Weaker-than-expected economic data has not accelerated fears about the recovery slowdown that weighed on stocks in late January and early February. The recent reprieve has primarily been due to extremely adverse weather that will probably distort the data over the near term. Softer activity data is anticipated to continue and can be seen as a greater-than-expected payback for the strong inventory and capex in the second half of last year.
Our view is that the economic expansion is mid-cycle, marked by a time of stationary growth expectations. We think more emphasis should be placed on where the economy is in the business cycle, rather than simply trying to anticipate GDP growth for next quarter.
WEEKLY TOP THEMES
The earnings per share growth rate of more than 8% for the fourth quarter has been strong. Approximately 90% of the S&P 500 companies have now reported earnings. Top and bottom line growth trends are positive and support our forecast for growth acceleration in 2014. The S&P 500 appears to have broken out of the nearly flat revenue per share growth that stretched for five quarters during 2012 and 2013, and earnings per share has followed suit.
Ukraine should not cause financial or economic contagion because of its smaller relative size in the broader global economy and markets. The country has been mismanaged for so long that it is unlikely to be a catalyst for global risk. The only concern would be if Ukraine becomes a venue for new confrontation between Russia and the West.
The anticipated M&A boom could begin. Favorable signals include recession-like nominal GDP, vast cash reserves on corporate balance sheets and a growing activist investor base.
THE BIG PICTURE
After several weeks of a risk-off environment, conditions have been less negative but remain choppy. The overall backdrop in the developed world is unchanged, despite abnormal weather resulting in lackluster economic data in the U.S. and weakness in parts of Europe.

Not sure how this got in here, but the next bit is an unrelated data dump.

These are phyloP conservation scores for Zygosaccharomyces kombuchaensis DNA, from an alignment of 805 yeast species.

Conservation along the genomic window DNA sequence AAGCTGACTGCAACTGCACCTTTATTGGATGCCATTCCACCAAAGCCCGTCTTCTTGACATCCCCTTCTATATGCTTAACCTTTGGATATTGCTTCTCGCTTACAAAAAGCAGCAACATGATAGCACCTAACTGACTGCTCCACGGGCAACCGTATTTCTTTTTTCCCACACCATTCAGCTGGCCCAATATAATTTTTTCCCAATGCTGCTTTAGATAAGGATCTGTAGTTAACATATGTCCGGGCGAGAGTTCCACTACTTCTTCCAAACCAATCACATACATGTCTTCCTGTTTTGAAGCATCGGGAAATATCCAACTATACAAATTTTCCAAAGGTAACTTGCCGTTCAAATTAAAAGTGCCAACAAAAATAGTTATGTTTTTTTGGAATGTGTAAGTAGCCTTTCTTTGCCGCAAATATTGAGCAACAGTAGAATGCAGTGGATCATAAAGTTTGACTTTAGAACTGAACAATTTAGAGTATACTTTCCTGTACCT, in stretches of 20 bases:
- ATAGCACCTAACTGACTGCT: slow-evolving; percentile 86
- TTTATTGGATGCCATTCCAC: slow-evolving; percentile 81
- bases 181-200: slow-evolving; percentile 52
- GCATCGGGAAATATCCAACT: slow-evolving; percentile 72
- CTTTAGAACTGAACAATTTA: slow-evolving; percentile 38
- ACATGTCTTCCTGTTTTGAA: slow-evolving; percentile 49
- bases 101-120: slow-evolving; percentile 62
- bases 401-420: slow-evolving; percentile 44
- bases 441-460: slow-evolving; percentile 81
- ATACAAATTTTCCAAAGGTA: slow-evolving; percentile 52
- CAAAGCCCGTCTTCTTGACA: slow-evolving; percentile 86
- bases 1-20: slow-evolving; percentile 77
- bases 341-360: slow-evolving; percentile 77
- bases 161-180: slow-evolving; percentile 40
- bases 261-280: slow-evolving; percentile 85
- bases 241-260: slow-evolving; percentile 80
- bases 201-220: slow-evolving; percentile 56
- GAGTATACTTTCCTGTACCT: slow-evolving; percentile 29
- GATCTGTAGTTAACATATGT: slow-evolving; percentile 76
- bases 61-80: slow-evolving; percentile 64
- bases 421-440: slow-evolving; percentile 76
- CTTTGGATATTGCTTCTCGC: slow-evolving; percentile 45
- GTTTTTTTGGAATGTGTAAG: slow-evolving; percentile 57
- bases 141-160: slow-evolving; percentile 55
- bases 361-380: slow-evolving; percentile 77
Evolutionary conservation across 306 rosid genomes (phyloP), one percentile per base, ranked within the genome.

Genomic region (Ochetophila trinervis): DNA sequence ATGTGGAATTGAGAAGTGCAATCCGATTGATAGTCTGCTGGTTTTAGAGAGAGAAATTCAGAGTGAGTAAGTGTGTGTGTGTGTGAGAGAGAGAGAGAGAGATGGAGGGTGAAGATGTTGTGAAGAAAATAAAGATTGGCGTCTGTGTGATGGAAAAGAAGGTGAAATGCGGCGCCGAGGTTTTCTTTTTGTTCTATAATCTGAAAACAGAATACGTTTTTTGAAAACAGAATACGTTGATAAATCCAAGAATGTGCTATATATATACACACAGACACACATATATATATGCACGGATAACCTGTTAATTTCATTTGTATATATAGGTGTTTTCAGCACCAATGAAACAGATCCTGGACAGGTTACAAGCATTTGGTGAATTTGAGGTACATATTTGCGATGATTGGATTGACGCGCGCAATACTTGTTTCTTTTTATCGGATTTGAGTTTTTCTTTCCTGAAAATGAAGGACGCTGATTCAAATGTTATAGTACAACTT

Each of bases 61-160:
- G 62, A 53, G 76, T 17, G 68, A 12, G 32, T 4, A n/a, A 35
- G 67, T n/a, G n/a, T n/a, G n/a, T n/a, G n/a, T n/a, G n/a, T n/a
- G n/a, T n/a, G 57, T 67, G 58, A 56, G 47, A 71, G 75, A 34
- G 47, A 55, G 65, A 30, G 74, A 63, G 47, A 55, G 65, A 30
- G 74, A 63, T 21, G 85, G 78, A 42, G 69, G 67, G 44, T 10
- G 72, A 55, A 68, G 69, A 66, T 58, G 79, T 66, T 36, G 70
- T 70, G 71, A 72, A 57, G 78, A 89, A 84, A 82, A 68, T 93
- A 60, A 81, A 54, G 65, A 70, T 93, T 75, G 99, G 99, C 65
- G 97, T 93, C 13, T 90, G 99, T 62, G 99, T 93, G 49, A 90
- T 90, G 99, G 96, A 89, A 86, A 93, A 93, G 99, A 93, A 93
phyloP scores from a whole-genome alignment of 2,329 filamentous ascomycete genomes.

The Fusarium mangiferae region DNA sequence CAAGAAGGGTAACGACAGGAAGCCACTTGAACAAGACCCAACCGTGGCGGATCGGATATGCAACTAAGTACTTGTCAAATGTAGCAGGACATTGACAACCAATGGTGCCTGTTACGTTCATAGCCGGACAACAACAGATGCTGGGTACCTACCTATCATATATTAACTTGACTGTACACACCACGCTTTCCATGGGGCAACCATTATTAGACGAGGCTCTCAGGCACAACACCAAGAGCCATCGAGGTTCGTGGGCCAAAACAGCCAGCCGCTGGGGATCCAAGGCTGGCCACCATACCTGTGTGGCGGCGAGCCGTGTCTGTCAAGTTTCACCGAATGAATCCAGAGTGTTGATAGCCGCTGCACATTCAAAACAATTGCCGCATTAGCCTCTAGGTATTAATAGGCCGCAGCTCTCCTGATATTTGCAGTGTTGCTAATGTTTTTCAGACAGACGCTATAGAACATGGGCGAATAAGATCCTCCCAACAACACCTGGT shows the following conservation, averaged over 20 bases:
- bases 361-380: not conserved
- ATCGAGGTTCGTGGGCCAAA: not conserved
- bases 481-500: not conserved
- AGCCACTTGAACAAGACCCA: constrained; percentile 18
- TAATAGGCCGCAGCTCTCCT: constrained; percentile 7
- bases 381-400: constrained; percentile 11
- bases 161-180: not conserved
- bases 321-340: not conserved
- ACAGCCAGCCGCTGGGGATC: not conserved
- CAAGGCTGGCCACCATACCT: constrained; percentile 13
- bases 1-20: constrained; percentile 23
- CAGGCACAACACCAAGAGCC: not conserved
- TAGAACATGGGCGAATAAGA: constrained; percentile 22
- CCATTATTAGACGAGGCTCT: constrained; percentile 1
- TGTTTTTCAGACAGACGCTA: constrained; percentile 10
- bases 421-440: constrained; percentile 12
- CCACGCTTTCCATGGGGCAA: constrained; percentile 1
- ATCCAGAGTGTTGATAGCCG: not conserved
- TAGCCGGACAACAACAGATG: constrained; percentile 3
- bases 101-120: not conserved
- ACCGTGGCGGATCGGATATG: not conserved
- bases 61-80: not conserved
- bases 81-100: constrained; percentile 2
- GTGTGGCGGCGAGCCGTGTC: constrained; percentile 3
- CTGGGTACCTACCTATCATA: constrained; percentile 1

We maintain a relatively upbeat economic and earnings forecast for the developed world, based on trends in leading economic indicators, hiring plans and profits. This assumption, combined with pro-growth central banks in the major economies, leads to our cyclically positive stance on equities and negative outlook for bonds, as well as a mildly positive view for the U.S. dollar.
The Great Recession resulted in substantial spare capacity in global product and labor markets that has not yet been absorbed because of the subdued economic recovery in recent years. The key to ensuring a successful transition to a more sustainable economic expansion and higher earnings conviction is for central banks to avoid pulling away the punch bowl prematurely. Outside of a handful of troubled emerging market nations, no major country has taken steps to increase interest rates nor encouraged a stronger currency. The Fed, the European Central Bank, the Bank of Japan and the Bank of England are all determined to lag the economic recovery, which bodes well for equities but negatively for bonds.
Forward P/E multiples in the U.S. have expanded by more than 25% over the last two years, and earnings growth must now justify this expansion. The good news is that a turning point in profitability seems to have arrived. The bad news is that the loss of momentum in many economic indicators could present an obstacle to the earnings recovery. It may take until the spring thaw to ascertain the pace of the confusing economy and markets.
Robert C. Doll is chief equity strategist and senior portfolio manager at Nuveen Asset Management.